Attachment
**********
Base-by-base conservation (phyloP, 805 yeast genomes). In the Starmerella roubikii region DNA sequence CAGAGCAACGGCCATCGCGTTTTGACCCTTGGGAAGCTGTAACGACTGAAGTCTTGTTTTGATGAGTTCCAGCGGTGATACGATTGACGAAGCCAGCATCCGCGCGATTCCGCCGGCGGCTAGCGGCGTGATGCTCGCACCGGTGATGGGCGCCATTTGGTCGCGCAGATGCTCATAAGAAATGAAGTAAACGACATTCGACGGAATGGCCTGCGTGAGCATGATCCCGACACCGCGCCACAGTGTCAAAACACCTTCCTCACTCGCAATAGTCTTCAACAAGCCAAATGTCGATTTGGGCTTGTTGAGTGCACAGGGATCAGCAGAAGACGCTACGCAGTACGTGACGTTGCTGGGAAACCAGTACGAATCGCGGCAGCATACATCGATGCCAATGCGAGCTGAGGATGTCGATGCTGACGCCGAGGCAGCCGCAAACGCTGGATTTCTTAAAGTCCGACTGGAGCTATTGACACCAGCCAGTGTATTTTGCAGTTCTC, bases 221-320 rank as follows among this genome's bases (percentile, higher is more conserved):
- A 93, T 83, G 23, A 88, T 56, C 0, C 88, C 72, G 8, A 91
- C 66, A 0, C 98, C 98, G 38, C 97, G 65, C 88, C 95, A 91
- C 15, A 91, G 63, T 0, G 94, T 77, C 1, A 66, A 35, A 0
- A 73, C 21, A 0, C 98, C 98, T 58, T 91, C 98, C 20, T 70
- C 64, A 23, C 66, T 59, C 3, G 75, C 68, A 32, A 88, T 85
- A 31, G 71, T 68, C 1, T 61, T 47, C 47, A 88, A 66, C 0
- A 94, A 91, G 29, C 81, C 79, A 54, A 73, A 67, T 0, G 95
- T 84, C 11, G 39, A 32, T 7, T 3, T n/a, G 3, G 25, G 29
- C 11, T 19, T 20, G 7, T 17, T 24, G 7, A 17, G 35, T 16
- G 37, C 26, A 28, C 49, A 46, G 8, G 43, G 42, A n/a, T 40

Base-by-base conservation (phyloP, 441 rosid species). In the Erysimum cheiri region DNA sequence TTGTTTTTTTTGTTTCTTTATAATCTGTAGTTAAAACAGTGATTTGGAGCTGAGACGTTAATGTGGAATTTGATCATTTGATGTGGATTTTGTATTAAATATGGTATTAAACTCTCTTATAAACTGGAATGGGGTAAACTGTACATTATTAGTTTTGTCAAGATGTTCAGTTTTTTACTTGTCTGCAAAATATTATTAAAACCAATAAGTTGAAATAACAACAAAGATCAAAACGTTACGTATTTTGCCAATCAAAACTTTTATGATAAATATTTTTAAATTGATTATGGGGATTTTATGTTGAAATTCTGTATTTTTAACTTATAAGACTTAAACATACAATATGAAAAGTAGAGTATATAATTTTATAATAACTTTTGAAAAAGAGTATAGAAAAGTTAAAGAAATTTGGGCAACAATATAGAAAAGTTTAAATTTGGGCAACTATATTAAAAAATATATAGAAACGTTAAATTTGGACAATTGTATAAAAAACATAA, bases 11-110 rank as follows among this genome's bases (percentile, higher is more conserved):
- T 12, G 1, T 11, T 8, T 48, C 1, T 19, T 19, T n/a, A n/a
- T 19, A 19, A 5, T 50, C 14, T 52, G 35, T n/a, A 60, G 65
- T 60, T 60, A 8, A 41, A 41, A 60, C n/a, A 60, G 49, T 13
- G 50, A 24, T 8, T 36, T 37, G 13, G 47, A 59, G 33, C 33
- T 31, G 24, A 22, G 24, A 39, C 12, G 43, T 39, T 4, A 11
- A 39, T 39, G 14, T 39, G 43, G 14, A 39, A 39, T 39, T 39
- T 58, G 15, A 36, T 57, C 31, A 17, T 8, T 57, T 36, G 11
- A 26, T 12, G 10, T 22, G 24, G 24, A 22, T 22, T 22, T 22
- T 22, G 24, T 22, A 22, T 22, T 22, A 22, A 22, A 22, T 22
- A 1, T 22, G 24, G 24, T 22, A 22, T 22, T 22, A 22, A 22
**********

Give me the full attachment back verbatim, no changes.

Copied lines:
Base-by-base conservation (phyloP, 805 yeast genomes). In the Starmerella roubikii region DNA sequence CAGAGCAACGGCCATCGCGTTTTGACCCTTGGGAAGCTGTAACGACTGAAGTCTTGTTTTGATGAGTTCCAGCGGTGATACGATTGACGAAGCCAGCATCCGCGCGATTCCGCCGGCGGCTAGCGGCGTGATGCTCGCACCGGTGATGGGCGCCATTTGGTCGCGCAGATGCTCATAAGAAATGAAGTAAACGACATTCGACGGAATGGCCTGCGTGAGCATGATCCCGACACCGCGCCACAGTGTCAAAACACCTTCCTCACTCGCAATAGTCTTCAACAAGCCAAATGTCGATTTGGGCTTGTTGAGTGCACAGGGATCAGCAGAAGACGCTACGCAGTACGTGACGTTGCTGGGAAACCAGTACGAATCGCGGCAGCATACATCGATGCCAATGCGAGCTGAGGATGTCGATGCTGACGCCGAGGCAGCCGCAAACGCTGGATTTCTTAAAGTCCGACTGGAGCTATTGACACCAGCCAGTGTATTTTGCAGTTCTC, bases 221-320 rank as follows among this genome's bases (percentile, higher is more conserved):
- A 93, T 83, G 23, A 88, T 56, C 0, C 88, C 72, G 8, A 91
- C 66, A 0, C 98, C 98, G 38, C 97, G 65, C 88, C 95, A 91
- C 15, A 91, G 63, T 0, G 94, T 77, C 1, A 66, A 35, A 0
- A 73, C 21, A 0, C 98, C 98, T 58, T 91, C 98, C 20, T 70
- C 64, A 23, C 66, T 59, C 3, G 75, C 68, A 32, A 88, T 85
- A 31, G 71, T 68, C 1, T 61, T 47, C 47, A 88, A 66, C 0
- A 94, A 91, G 29, C 81, C 79, A 54, A 73, A 67, T 0, G 95
- T 84, C 11, G 39, A 32, T 7, T 3, T n/a, G 3, G 25, G 29
- C 11, T 19, T 20, G 7, T 17, T 24, G 7, A 17, G 35, T 16
- G 37, C 26, A 28, C 49, A 46, G 8, G 43, G 42, A n/a, T 40

Base-by-base conservation (phyloP, 441 rosid species). In the Erysimum cheiri region DNA sequence TTGTTTTTTTTGTTTCTTTATAATCTGTAGTTAAAACAGTGATTTGGAGCTGAGACGTTAATGTGGAATTTGATCATTTGATGTGGATTTTGTATTAAATATGGTATTAAACTCTCTTATAAACTGGAATGGGGTAAACTGTACATTATTAGTTTTGTCAAGATGTTCAGTTTTTTACTTGTCTGCAAAATATTATTAAAACCAATAAGTTGAAATAACAACAAAGATCAAAACGTTACGTATTTTGCCAATCAAAACTTTTATGATAAATATTTTTAAATTGATTATGGGGATTTTATGTTGAAATTCTGTATTTTTAACTTATAAGACTTAAACATACAATATGAAAAGTAGAGTATATAATTTTATAATAACTTTTGAAAAAGAGTATAGAAAAGTTAAAGAAATTTGGGCAACAATATAGAAAAGTTTAAATTTGGGCAACTATATTAAAAAATATATAGAAACGTTAAATTTGGACAATTGTATAAAAAACATAA, bases 11-110 rank as follows among this genome's bases (percentile, higher is more conserved):
- T 12, G 1, T 11, T 8, T 48, C 1, T 19, T 19, T n/a, A n/a
- T 19, A 19, A 5, T 50, C 14, T 52, G 35, T n/a, A 60, G 65
- T 60, T 60, A 8, A 41, A 41, A 60, C n/a, A 60, G 49, T 13
- G 50, A 24, T 8, T 36, T 37, G 13, G 47, A 59, G 33, C 33
- T 31, G 24, A 22, G 24, A 39, C 12, G 43, T 39, T 4, A 11
- A 39, T 39, G 14, T 39, G 43, G 14, A 39, A 39, T 39, T 39
- T 58, G 15, A 36, T 57, C 31, A 17, T 8, T 57, T 36, G 11
- A 26, T 12, G 10, T 22, G 24, G 24, A 22, T 22, T 22, T 22
- T 22, G 24, T 22, A 22, T 22, T 22, A 22, A 22, A 22, T 22
- A 1, T 22, G 24, G 24, T 22, A 22, T 22, T 22, A 22, A 22